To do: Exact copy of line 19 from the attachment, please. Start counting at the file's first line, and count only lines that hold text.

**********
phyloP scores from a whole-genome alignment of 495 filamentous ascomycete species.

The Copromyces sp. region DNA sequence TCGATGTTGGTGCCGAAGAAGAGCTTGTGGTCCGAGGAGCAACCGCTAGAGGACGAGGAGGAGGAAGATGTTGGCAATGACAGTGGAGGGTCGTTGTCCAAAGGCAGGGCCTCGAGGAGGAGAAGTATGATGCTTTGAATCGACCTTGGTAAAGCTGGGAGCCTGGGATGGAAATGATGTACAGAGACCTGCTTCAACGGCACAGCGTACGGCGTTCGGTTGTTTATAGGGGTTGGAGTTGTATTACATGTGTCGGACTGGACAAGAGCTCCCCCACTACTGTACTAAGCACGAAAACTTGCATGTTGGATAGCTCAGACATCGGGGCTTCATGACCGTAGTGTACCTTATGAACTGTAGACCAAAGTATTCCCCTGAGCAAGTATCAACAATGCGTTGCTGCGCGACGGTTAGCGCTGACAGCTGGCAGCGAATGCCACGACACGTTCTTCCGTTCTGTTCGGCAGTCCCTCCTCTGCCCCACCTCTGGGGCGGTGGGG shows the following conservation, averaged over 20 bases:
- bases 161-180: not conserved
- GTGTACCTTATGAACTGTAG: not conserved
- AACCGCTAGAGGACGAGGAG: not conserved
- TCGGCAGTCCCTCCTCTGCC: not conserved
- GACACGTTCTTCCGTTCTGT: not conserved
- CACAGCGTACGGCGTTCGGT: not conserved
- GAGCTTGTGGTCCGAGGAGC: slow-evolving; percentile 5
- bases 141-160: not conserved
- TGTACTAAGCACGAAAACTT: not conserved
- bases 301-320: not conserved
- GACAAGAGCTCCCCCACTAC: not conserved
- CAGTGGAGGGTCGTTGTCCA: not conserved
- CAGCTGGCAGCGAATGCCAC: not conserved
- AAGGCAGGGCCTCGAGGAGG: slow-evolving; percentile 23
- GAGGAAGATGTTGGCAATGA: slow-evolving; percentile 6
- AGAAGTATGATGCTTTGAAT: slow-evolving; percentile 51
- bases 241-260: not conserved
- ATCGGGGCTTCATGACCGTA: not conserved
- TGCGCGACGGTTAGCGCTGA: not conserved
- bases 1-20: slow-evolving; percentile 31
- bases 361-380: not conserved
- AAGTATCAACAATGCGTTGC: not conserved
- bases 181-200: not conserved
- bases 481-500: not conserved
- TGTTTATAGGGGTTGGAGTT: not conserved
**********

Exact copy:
- bases 241-260: not conserved